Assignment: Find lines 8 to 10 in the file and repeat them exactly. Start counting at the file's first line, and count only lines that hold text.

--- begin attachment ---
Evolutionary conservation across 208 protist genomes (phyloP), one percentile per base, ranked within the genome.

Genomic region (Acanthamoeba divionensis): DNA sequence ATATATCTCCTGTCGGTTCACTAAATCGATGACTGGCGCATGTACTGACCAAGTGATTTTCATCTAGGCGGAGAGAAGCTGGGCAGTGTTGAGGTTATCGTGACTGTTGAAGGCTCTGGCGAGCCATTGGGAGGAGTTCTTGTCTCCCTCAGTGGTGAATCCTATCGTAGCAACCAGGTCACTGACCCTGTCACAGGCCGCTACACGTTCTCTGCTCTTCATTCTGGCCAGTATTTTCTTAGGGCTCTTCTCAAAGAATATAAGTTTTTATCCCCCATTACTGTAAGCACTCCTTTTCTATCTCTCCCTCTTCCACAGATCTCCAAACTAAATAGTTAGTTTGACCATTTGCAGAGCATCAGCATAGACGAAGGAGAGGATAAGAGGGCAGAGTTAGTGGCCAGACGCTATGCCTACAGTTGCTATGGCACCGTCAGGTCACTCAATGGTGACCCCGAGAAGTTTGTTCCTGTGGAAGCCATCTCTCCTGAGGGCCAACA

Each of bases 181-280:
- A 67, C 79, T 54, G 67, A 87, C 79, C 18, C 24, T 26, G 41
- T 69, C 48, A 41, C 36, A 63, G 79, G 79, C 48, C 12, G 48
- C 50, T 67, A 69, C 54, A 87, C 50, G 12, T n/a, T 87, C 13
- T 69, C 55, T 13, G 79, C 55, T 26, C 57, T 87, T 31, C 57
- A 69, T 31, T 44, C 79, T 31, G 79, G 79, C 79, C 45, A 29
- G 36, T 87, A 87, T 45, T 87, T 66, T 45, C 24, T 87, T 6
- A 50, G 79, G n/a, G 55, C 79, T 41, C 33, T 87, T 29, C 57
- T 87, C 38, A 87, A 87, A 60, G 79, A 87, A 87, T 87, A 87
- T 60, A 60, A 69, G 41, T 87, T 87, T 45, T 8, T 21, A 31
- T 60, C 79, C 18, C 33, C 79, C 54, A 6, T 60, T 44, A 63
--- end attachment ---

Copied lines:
- A 69, T 31, T 44, C 79, T 31, G 79, G 79, C 79, C 45, A 29
- G 36, T 87, A 87, T 45, T 87, T 66, T 45, C 24, T 87, T 6
- A 50, G 79, G n/a, G 55, C 79, T 41, C 33, T 87, T 29, C 57